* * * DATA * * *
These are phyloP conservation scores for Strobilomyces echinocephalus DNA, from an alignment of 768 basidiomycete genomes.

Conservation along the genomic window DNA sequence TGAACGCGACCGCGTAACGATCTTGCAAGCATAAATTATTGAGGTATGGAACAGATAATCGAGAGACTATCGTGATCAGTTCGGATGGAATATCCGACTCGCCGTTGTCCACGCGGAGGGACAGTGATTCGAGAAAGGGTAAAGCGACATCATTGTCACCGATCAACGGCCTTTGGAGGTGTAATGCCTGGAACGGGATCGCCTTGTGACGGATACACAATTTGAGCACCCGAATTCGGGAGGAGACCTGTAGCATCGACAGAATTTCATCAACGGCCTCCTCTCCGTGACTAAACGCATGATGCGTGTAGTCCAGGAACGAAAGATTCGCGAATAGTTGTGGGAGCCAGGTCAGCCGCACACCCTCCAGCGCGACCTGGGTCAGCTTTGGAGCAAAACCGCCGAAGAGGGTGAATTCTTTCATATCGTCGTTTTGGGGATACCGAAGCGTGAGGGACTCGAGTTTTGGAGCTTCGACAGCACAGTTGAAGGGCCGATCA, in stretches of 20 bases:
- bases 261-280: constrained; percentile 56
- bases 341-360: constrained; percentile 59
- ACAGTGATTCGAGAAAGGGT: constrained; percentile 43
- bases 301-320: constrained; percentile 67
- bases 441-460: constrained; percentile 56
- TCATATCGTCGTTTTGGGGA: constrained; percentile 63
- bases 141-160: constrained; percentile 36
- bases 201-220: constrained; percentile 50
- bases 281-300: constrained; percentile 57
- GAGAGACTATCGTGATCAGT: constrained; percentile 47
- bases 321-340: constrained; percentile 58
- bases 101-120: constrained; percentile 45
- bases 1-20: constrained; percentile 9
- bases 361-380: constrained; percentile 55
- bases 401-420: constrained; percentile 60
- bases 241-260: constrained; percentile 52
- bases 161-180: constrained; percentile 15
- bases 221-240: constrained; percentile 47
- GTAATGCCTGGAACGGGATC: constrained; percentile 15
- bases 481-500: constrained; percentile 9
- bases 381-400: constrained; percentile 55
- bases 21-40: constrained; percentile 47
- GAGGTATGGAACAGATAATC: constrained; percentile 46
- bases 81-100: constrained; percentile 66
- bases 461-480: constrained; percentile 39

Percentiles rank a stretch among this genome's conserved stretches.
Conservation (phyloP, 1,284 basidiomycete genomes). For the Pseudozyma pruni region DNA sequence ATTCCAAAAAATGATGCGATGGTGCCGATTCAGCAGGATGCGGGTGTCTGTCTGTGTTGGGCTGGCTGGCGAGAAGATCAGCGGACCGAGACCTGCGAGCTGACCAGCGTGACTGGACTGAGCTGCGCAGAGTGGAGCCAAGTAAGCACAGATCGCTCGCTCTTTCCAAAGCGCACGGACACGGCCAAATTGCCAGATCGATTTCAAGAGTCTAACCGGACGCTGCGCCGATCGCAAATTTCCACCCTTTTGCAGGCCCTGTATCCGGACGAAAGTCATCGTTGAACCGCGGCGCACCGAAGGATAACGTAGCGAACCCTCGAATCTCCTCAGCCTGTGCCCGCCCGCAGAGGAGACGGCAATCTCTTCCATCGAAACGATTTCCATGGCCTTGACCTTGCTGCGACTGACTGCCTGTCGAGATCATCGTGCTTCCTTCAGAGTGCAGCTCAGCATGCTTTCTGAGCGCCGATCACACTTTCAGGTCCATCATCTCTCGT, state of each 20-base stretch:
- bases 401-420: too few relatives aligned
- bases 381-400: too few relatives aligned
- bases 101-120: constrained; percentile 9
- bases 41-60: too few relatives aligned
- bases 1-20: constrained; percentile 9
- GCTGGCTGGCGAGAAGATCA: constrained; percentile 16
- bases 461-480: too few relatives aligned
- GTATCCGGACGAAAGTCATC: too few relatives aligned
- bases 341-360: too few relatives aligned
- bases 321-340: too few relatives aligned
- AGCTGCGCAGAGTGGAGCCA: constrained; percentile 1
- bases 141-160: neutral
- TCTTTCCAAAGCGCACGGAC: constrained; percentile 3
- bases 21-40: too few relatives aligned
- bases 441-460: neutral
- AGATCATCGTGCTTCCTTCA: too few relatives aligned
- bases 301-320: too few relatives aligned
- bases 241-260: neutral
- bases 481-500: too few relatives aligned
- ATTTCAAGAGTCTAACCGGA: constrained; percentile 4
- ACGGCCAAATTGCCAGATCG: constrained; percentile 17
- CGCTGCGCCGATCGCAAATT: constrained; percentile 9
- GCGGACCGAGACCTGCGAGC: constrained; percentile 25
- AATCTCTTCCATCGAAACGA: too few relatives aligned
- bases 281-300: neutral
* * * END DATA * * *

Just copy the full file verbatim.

These are phyloP conservation scores for Strobilomyces echinocephalus DNA, from an alignment of 768 basidiomycete genomes.

Conservation along the genomic window DNA sequence TGAACGCGACCGCGTAACGATCTTGCAAGCATAAATTATTGAGGTATGGAACAGATAATCGAGAGACTATCGTGATCAGTTCGGATGGAATATCCGACTCGCCGTTGTCCACGCGGAGGGACAGTGATTCGAGAAAGGGTAAAGCGACATCATTGTCACCGATCAACGGCCTTTGGAGGTGTAATGCCTGGAACGGGATCGCCTTGTGACGGATACACAATTTGAGCACCCGAATTCGGGAGGAGACCTGTAGCATCGACAGAATTTCATCAACGGCCTCCTCTCCGTGACTAAACGCATGATGCGTGTAGTCCAGGAACGAAAGATTCGCGAATAGTTGTGGGAGCCAGGTCAGCCGCACACCCTCCAGCGCGACCTGGGTCAGCTTTGGAGCAAAACCGCCGAAGAGGGTGAATTCTTTCATATCGTCGTTTTGGGGATACCGAAGCGTGAGGGACTCGAGTTTTGGAGCTTCGACAGCACAGTTGAAGGGCCGATCA, in stretches of 20 bases:
- bases 261-280: constrained; percentile 56
- bases 341-360: constrained; percentile 59
- ACAGTGATTCGAGAAAGGGT: constrained; percentile 43
- bases 301-320: constrained; percentile 67
- bases 441-460: constrained; percentile 56
- TCATATCGTCGTTTTGGGGA: constrained; percentile 63
- bases 141-160: constrained; percentile 36
- bases 201-220: constrained; percentile 50
- bases 281-300: constrained; percentile 57
- GAGAGACTATCGTGATCAGT: constrained; percentile 47
- bases 321-340: constrained; percentile 58
- bases 101-120: constrained; percentile 45
- bases 1-20: constrained; percentile 9
- bases 361-380: constrained; percentile 55
- bases 401-420: constrained; percentile 60
- bases 241-260: constrained; percentile 52
- bases 161-180: constrained; percentile 15
- bases 221-240: constrained; percentile 47
- GTAATGCCTGGAACGGGATC: constrained; percentile 15
- bases 481-500: constrained; percentile 9
- bases 381-400: constrained; percentile 55
- bases 21-40: constrained; percentile 47
- GAGGTATGGAACAGATAATC: constrained; percentile 46
- bases 81-100: constrained; percentile 66
- bases 461-480: constrained; percentile 39

Percentiles rank a stretch among this genome's conserved stretches.
Conservation (phyloP, 1,284 basidiomycete genomes). For the Pseudozyma pruni region DNA sequence ATTCCAAAAAATGATGCGATGGTGCCGATTCAGCAGGATGCGGGTGTCTGTCTGTGTTGGGCTGGCTGGCGAGAAGATCAGCGGACCGAGACCTGCGAGCTGACCAGCGTGACTGGACTGAGCTGCGCAGAGTGGAGCCAAGTAAGCACAGATCGCTCGCTCTTTCCAAAGCGCACGGACACGGCCAAATTGCCAGATCGATTTCAAGAGTCTAACCGGACGCTGCGCCGATCGCAAATTTCCACCCTTTTGCAGGCCCTGTATCCGGACGAAAGTCATCGTTGAACCGCGGCGCACCGAAGGATAACGTAGCGAACCCTCGAATCTCCTCAGCCTGTGCCCGCCCGCAGAGGAGACGGCAATCTCTTCCATCGAAACGATTTCCATGGCCTTGACCTTGCTGCGACTGACTGCCTGTCGAGATCATCGTGCTTCCTTCAGAGTGCAGCTCAGCATGCTTTCTGAGCGCCGATCACACTTTCAGGTCCATCATCTCTCGT, state of each 20-base stretch:
- bases 401-420: too few relatives aligned
- bases 381-400: too few relatives aligned
- bases 101-120: constrained; percentile 9
- bases 41-60: too few relatives aligned
- bases 1-20: constrained; percentile 9
- GCTGGCTGGCGAGAAGATCA: constrained; percentile 16
- bases 461-480: too few relatives aligned
- GTATCCGGACGAAAGTCATC: too few relatives aligned
- bases 341-360: too few relatives aligned
- bases 321-340: too few relatives aligned
- AGCTGCGCAGAGTGGAGCCA: constrained; percentile 1
- bases 141-160: neutral
- TCTTTCCAAAGCGCACGGAC: constrained; percentile 3
- bases 21-40: too few relatives aligned
- bases 441-460: neutral
- AGATCATCGTGCTTCCTTCA: too few relatives aligned
- bases 301-320: too few relatives aligned
- bases 241-260: neutral
- bases 481-500: too few relatives aligned
- ATTTCAAGAGTCTAACCGGA: constrained; percentile 4
- ACGGCCAAATTGCCAGATCG: constrained; percentile 17
- CGCTGCGCCGATCGCAAATT: constrained; percentile 9
- GCGGACCGAGACCTGCGAGC: constrained; percentile 25
- AATCTCTTCCATCGAAACGA: too few relatives aligned
- bases 281-300: neutral